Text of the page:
Here’s a post with tips on various spice blends as well as links to some great resources. One of my new favorites, is inspired by Lynn Rosetto Kasper’s Splendid Table.
I call it Tuscan Garlic & Herb Salt. I use quite a bit less salt than her recipe calls for and it’s heavenly on a roast chicken (place a little with butter under the skin), with pork, or potatoes. It’s so simple to make, and your hands and house will smell divine in the process. Try it with these proportions and adjust to your own tastes.
The technique could not be simpler:
- Take one bunch of fresh rosemary, one of fresh sage, about 4-5 good sized cloves of garlic and about 1/4 C of Kosher salt.
- Peel the garlic cloves, removing any green sprouts (they indicate the garlic is a bit old and they’ll add bitterness.)
- Pick the sage leaves from their stems, zip the rosemary leaves off their woody stems by pinching and dragging in the opposite direction from how the grow (tip backwards).
- Give your garlic a few rough chops and begin adding herbs and salt. Chop, chop, chop with a good sharp knife, holding the tip down with one hand and bringing the handle of the knife up and down — much like one of those old school paper cutters.
- Dry out on the counter on a cookie sheet for a couple of days or overnight in the oven with the light on/or if you have a dehydrating function set to low.
It’s done when it’s no longer moist. This time will vary depending on the method you use and where you live.
Store in a pretty little jar, or any old jar, but just try it. I guarantee you’ll be hooked.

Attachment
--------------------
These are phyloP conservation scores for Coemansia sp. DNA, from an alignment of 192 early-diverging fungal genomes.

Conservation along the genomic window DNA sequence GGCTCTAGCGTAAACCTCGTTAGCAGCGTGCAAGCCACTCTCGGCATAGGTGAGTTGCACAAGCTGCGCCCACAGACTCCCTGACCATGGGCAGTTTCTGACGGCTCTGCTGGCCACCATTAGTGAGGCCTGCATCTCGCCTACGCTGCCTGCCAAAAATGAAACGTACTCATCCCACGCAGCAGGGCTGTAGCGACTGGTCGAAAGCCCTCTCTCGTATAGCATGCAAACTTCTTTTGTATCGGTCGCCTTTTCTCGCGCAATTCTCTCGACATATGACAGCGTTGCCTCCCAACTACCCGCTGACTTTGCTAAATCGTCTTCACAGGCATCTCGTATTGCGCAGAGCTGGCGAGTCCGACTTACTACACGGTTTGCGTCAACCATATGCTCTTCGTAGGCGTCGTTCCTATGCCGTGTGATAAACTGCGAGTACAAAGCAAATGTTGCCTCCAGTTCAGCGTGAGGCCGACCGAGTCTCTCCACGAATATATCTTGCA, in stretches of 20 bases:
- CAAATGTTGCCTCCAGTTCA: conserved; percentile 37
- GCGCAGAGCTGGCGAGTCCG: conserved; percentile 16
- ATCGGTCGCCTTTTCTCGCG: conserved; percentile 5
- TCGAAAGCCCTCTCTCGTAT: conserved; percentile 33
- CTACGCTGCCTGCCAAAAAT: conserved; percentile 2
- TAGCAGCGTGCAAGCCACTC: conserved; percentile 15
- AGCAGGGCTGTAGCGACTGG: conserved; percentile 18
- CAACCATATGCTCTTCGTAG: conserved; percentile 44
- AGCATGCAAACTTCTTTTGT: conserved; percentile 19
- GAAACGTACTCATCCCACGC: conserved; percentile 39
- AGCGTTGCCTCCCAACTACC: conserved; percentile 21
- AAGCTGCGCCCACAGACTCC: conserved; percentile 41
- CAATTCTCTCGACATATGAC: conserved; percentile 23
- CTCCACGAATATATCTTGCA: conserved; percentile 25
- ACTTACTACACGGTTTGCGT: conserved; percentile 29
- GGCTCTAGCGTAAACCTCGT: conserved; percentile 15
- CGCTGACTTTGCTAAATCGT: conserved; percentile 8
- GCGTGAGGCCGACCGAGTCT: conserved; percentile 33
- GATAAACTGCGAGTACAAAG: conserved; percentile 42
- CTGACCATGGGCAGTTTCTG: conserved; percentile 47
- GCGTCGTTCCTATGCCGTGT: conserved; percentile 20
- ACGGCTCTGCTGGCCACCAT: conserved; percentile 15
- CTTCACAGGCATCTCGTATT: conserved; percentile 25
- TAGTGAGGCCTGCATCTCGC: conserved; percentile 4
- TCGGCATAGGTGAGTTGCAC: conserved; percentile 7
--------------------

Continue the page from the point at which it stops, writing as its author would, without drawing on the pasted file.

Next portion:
Sparkling Cranberries, AKA "Thanksgiving Vitamins"
This is a fun and delicious holiday treat. They look beautiful around a large roast or cake, alongside cookies in a gift box or plate, and the only problem is how fast they go.
I got the basic recipe from Heidi Swanson, she of 101 Cookbooks. In the old IACP days, years ago when blogging was still new and a thing, I was introduced to Heidi. At that time, she was already a demi-god in the Pantheon of star bloggers. She greeted me so warmly, I'll never forget it. Just lovely. As are her cranberries.
- 2 C fresh whole cranberries
- 2 C cider (love to use fancy stuff, or even mix of apple cider and water)
- 2 C sugar
Rinse, stem cranberries. Place in heatproof glass container or bowl.
In a medium saucepan bring cider and sugar to simmer, stirring until sugar dissolves. I add a few broken bits of cinnamon stick, a couple cloves. When syrup is smooth, remove from heat.
When syrup has cooled a bit, pour over cranberries, cover and refrigerate over night.
To sugar them:
Get out two shallow bowls, place 1 C raw or large grained sugar in one. Place finely grained sugar in the other.
With a small strainer, dip into your cranberries, shaking off as much excess syrup as you can. Toss a small bit, maybe 1/3 C or so at a time into the large grained sugar. Shake bowl about to ensure they're covered. Place on lined baking sheet to air-dry.
After a couple of hours, return to the second shallow bowl and roll cranberries in the finer grained sugar. Return to the baking sheet to air dry again.
Reserve that spiced cider simple syrup.
Use in cocktails (pairs well with Mezcal) or in a hot toddy. Use in quick brining chops.